How to get rid of weeds in a lawn - Experts explain your two options

A combination of both may solve your weed problems for good

View across the lawn of a shaded garden to the back of the house with the bi-fold doors open.
(Image credit: Future PLC/Colin Poole)

If you’re wondering how to get rid of weeds in a lawn, you’re likely dealing with a lawn that’s part grass and part weeds. It doesn’t have to stay that way, though.

Yes, invasive weeds can ruin your lawn care efforts and take over your lawn in just a few days. And while there are so many ways to kill weeds, these methods typically focus on weeds in non-grassy areas of your property and would be ineffective on your lawn. In fact, hacks such as using salt to kill weeds will simply kill your grass in the process. 

That’s why we’ve consulted gardening experts to find out how to get rid of weeds in a lawn once and for all. And the good news is that you have two different options to choose from, no matter whether you want to opt for a natural method or go all-out with a weed killer and lawn feed. 

How to get rid of weeds in a lawn 

‘Even the most manicured lawns can succumb to the invasion of persistent weeds. These unwanted guests can quickly spread if ignored,’ explains Tony Williams, Estates Manager at Mount Ephraim Gardens. ‘Fortunately, addressing this issue is straightforward, particularly during the active growth periods of spring and early summer when weeds are most visible.’ 

So, this is how to get rid of weeds in a lawn. 

headshot of Tony Wiliams
Tony Williams

Tony is a keen and experienced gardener who has worked in horticulture across a variety of sites, including Canterbury Cathedral.  He is extremely interested in sustainable gardening and strives to avoid polluting chemicals in fertiliser and pest control. He is dedicated to preserving natural resources and reducing water waste wherever possible.

What you’ll need


1. Identify the weeds

Unfortunately, weeds come in all different shapes and sizes, and the key to getting rid of them in a lawn is identifying them first.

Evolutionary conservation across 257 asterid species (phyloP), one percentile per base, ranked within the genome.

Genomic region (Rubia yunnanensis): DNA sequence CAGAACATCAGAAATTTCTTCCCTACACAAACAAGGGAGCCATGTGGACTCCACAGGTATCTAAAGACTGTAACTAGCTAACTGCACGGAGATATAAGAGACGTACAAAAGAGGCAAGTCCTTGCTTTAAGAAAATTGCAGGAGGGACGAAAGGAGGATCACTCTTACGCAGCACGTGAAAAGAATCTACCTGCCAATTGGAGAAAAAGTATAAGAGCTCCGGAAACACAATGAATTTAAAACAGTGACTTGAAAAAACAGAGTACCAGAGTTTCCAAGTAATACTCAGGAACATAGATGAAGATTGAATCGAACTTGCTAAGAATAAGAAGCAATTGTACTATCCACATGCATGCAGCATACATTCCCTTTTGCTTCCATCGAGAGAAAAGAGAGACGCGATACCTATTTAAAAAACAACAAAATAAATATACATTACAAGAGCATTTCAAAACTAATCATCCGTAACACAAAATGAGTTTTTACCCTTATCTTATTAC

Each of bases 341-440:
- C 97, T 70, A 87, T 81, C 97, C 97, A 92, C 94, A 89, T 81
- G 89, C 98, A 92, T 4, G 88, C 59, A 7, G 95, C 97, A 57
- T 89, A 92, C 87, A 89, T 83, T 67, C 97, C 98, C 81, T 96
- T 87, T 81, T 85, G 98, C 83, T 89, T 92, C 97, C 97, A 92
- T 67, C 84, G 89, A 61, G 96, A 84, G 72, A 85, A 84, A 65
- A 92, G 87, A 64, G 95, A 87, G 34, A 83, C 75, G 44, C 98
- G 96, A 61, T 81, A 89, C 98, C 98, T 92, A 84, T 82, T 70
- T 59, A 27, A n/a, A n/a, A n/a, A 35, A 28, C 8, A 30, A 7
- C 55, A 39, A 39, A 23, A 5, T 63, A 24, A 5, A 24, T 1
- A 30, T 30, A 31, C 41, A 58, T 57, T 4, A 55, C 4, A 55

Tony says, ‘Weeds are aggressive plants that strive for the same resources as your grass. Typical culprits include dandelions, daisies, clover, and oxalis. These weeds often reveal themselves through flowering, which serves as an early sign of invasion. Additionally, a lawn that looks uneven and patchy might indicate the presence of these invasive plants.’

However, it’s also important to note that there are two main types of weeds: annual and perennial. As you can tell by the name, annual weeds will die after one growing season, while perennials will come back year after year if not dealt with properly. 

narrow garden with striped lawn and pathway

(Image credit: Future PLC)

That’s why it’s a good idea to understand which weeds need to go and which weeds you can leave in your garden. When you’ve identified the weeds you want to get rid of in your lawn, you then need to time your de-weeding efforts properly. 

Tom Hamilton, CCO of WeedingTech, says, ‘Watch out for weeds that are beginning to flower, as they'll soon set seed, and this will compound your weeding problems. Spring is the most common time to spot weeds germinating as the soil starts to warm up.’ 

So, try and remove weeds from your lawn during the spring or summer months while the grass is still actively growing. 

2. Manually remove them

If you just have a few big weeds dotted around your lawn, or you just want to opt for the most environmentally friendly way to remove weeds, pulling them up manually should do the trick. 

‘For the average gardener, we'd just recommend you try using good-old manual weed control methods,’ says Tom. ‘Dig out the weed as best you can using a hand shovel, trying to take out as much of the root as possible, and do this on a repeated basis as required.’

View across the lawn of a shaded garden to the back of the house with the bi-fold doors open.

(Image credit: Future PLC/Lizzie Orme Photography Ltd)

When you’ve removed the weed, you can then fill the hole with compost and sprinkle grass seed over the top. Keep watering the area until the seed has germinated, and the grass should grow back within weeks. 

But if you don’t fancy getting on your hands and knees to remove weeds using a shovel, you could opt for a weed puller instead. This nifty garden tool means you can pull the weed head and the root from the ground without getting your hands dirty. 

3. Use a weed and feed fertiliser

If weeds have completely destroyed your lawn and manual extraction won’t quite cut it, using a weed and feed fertiliser is your second option. This is a combination of weed killer and grass feed in one single solution.